Saturday, November 12, 2011

Murder by Candlelight

Just three years after the Pilgrims landed at Plymouth Rock, the first settlers put down roots in what would later become Essex County, Massachusetts. If the legends are true, that the Plymouth colonists lived in harmony with one another and at peace with the natives, the same cannot be said of Essex. From the earliest days, life in Essex County reads like an adventure book filled with Indian fighters, highwaymen, pirates and witches. My new book, Murder and Mayhem in Essex County, published by The History Press, tells the stories of these nefarious characters and relates the dark side of Massachusetts history, north of Boston.
Like Murder by Gaslight, Murder and Mayhem in Essex County abounds with murderous deeds and bad behavior, but the stories begin about 200 years earlier— murder by candlelight. The book covers the period between the first murder in the Puritan settlements of Essex County, and the first execution of an Essex murderer by electric chair; 1636 – 1900. While founded as a new world of Christian righteousness, and priding itself on civility and the rule of law, Essex County’s history is as bloody and barbaric as that of any part of America.
Here is just a sample of the stories in the book:

  • In 1637 William Schooler and John Williams were hanged together for Essex County crimes. Schooler raped and murdered a young woman and Williams broke jail and killed his cellmate.
  • In 1691, Elizabeth Emerson murdered her twin bastard infants; six years later her sister, Hannah Emerson Duston escaped Indian captivity by scalping ten of her captors.
  • Essex County had a long history of witchcraft that neither began nor ended in Salem.
  • The shores of Essex were plagued by piracy, including the terrorism of Rachel Wall, New England’s only female pirate.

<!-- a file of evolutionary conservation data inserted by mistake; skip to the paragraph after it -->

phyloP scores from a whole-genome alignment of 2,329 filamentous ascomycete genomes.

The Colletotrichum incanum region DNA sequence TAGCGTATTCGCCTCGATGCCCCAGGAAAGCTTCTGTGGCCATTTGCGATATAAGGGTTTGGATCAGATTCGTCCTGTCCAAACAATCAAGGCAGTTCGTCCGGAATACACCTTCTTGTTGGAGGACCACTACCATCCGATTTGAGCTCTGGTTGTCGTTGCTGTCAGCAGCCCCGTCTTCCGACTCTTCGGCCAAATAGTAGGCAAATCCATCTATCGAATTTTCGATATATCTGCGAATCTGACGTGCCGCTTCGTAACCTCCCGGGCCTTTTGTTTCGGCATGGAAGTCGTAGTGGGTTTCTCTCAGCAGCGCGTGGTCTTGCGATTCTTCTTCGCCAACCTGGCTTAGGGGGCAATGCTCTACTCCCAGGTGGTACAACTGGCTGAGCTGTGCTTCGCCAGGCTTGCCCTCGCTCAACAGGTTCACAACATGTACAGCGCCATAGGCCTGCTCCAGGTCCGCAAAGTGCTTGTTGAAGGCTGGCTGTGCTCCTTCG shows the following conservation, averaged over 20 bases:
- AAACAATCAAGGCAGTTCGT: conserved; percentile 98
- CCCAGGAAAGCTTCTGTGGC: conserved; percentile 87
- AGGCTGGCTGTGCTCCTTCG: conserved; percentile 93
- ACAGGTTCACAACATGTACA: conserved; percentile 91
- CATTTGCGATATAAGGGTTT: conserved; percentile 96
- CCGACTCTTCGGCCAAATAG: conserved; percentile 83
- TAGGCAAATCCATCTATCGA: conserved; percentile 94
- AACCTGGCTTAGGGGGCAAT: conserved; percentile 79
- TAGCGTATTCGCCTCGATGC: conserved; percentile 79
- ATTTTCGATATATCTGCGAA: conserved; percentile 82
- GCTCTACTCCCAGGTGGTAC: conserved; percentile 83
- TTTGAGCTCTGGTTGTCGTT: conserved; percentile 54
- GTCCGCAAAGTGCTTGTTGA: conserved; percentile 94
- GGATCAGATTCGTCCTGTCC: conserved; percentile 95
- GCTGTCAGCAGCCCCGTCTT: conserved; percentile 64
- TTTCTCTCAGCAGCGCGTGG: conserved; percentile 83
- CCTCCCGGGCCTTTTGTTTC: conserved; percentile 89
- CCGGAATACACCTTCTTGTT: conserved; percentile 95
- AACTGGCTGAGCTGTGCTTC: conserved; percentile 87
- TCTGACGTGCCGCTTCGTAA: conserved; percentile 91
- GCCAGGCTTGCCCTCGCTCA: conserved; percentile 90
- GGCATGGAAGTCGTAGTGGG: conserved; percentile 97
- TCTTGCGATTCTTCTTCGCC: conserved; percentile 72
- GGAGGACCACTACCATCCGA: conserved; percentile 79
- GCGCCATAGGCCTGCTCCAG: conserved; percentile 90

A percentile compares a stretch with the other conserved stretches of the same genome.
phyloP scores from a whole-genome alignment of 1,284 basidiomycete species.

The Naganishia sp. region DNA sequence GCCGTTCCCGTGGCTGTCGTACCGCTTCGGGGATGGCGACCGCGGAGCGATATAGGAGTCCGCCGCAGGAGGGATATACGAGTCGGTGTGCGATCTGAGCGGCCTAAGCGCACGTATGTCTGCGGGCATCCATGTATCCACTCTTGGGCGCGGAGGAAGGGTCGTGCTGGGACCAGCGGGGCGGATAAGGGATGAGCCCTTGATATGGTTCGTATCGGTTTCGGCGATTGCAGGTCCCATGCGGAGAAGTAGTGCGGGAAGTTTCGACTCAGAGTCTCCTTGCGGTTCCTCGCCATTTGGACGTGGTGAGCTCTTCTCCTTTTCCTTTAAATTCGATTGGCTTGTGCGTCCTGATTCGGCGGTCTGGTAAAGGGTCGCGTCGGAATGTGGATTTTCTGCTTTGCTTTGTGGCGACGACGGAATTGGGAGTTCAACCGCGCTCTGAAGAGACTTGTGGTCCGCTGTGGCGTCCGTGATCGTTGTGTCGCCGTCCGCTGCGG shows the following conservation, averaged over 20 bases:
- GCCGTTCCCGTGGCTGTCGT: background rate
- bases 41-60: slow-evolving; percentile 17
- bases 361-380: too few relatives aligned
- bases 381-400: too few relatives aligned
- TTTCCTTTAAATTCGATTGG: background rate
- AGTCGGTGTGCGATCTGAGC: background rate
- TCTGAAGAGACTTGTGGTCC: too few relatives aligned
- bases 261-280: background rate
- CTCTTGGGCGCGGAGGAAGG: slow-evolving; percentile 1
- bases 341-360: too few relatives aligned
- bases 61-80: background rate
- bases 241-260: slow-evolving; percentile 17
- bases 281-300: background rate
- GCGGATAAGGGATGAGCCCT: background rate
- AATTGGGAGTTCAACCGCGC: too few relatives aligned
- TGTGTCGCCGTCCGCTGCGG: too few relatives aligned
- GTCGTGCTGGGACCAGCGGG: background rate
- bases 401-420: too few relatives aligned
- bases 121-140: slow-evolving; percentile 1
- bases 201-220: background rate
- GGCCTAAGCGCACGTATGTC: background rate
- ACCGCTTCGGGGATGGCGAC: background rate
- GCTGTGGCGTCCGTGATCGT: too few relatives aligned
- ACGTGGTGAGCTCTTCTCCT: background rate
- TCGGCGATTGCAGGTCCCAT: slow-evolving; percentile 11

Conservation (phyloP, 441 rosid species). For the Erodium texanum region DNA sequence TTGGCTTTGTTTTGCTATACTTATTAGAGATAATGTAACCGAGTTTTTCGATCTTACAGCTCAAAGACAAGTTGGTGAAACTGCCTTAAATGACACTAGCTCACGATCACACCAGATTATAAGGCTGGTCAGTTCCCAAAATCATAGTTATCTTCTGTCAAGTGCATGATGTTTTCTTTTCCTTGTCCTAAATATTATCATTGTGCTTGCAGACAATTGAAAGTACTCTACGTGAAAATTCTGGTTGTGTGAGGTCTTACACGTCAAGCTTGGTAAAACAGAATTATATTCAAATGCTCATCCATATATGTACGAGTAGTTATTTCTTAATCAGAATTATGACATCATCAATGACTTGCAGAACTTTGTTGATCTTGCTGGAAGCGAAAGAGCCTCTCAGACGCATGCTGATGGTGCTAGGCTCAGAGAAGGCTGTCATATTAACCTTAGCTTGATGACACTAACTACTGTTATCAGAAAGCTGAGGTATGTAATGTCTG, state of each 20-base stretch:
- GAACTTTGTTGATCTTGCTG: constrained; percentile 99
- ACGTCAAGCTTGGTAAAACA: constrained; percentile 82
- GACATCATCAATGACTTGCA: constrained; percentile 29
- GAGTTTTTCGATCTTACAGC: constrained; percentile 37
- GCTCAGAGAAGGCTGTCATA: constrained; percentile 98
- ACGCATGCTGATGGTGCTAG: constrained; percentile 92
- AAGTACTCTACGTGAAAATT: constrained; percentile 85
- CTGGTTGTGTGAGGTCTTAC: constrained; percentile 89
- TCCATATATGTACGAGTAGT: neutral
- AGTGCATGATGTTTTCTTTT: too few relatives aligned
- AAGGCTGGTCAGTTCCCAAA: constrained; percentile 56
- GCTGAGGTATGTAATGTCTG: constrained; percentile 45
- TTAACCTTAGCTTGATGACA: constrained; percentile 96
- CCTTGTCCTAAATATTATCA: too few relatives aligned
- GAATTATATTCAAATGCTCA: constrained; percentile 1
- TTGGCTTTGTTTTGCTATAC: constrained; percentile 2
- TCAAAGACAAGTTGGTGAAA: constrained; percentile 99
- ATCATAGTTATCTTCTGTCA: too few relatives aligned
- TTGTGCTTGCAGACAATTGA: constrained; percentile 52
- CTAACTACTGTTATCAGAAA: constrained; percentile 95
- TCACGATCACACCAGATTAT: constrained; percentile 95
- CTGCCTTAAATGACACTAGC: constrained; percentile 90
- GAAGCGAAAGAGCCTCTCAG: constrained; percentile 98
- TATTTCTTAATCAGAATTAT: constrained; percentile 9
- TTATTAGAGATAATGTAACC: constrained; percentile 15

• In 1795, Pomp, an African slave, dispatched his cruel master with an axe blow to the head.
  • Highwayman Richard Crowninshield was hired to murder Captain Joseph White, by White’s two nephews, in 1830.
  • In 1885, a successful inventor shot his business partner in cold blood, then pled insanity.
  • An aspiring young singer was murdered by an obsessed ex-lover in 1894.
  • In 1900, a dismembered corpse was found, stuffed into three feed bags, floating in a pond.

Essex is one of the oldest counties in America. In the 277 years between the first settlement and the turn of the twentieth century, murder and mayhem were never far from the lives of its citizens. Establishing a new country in a harsh land sometimes calls for harsh measures, but we can take pride in the fact that, more often than not, justice prevailed.

For more information on Murder and Mayhem in Essex County, go to

Anyone interested in reviewing the book, please contact


Ranae says:
April 13, 2013 at 10:09 PM

I just want to say that I absolutely love this website. I came across it yesterday on a Google search and I can't stop reading these stories. Thank you for putting in what must be an amazing amount of time in doing this

Robert Wilhelm says:
April 14, 2013 at 9:41 AM

Thank you, Ranae!

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